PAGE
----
Contrary to older antiseizure medications (ASM), correlation between plasma levels and seizure freedom is not well defined for newer generation ASM. We assessed correlations between efficacy and newer generation ASM plasma levels in patients with epilepsy.
Materials and Methods
Plasma medication levels were measured over two years in consecutive patients taking lamotrigine, levetiracetam, oxcarbazepine, topiramate, zonisamide, lacosamide, perampanel or pregabalin. Seizure freedom was defined as three times the longest inter-seizure pre-treatment interval, or at least one year. Each medication level was stratified according to its position in relation to its proposed reference range (below or in lower half vs upper half or above).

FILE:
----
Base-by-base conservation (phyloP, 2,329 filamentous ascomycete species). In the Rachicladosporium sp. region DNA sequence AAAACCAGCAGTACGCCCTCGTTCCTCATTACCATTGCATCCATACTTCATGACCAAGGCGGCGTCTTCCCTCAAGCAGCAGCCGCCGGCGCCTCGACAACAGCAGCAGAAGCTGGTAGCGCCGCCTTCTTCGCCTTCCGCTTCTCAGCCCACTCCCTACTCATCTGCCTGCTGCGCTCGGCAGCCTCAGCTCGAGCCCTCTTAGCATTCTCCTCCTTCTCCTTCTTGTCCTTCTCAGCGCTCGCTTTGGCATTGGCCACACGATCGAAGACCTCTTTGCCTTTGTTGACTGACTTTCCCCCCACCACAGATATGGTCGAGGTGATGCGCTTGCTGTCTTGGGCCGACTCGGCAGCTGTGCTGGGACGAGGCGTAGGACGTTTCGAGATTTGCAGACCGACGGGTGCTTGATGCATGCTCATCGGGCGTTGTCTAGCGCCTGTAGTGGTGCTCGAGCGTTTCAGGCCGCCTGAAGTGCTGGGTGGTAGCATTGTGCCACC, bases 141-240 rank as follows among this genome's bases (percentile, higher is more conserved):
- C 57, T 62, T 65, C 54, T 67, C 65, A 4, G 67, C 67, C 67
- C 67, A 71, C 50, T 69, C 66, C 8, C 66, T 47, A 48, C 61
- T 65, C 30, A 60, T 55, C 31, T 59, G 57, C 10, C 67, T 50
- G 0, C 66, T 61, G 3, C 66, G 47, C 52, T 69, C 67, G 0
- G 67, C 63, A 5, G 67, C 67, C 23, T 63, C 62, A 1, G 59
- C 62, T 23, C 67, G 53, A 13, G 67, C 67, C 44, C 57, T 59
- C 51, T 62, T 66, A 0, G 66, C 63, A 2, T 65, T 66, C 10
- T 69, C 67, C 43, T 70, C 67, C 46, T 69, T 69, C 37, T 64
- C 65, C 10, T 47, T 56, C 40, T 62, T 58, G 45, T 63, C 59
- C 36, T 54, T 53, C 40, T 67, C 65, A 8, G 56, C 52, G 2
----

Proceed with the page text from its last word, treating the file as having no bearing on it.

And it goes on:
168 patients on stable therapy were included. ASM plasma levels of seizure-free patients were lower than those with ongoing seizures; 45/48 (93.7%) were in the lower half or below the reference ranges, compared to 86/106 (81.1%; p = .004). Lamotrigine plasma levels were significantly lower in seizure-free patients (median 2.4 mg/L range 0.4–6.5 mg/L, none above 6.5 mg/L) compared with those with ongoing seizures (5 mg/L, 0.5–14.2 mg/L; p < .0001). Levetiracetam showed similar results (7.2 mg/L, 1.6–15.1 mg/L; none above 15.1 mg/L in seizure-free patients vs 16.4 mg/L, 0.6–47.7 mg/L; p = .005). Demographics, epilepsy type and polytherapy did not influence the results.
Efficacy of newer generation ASMs seems to be reached at the lower part or at times even below the reference ranges in drug responsive patients; this could inform regarding titrations of these treatments.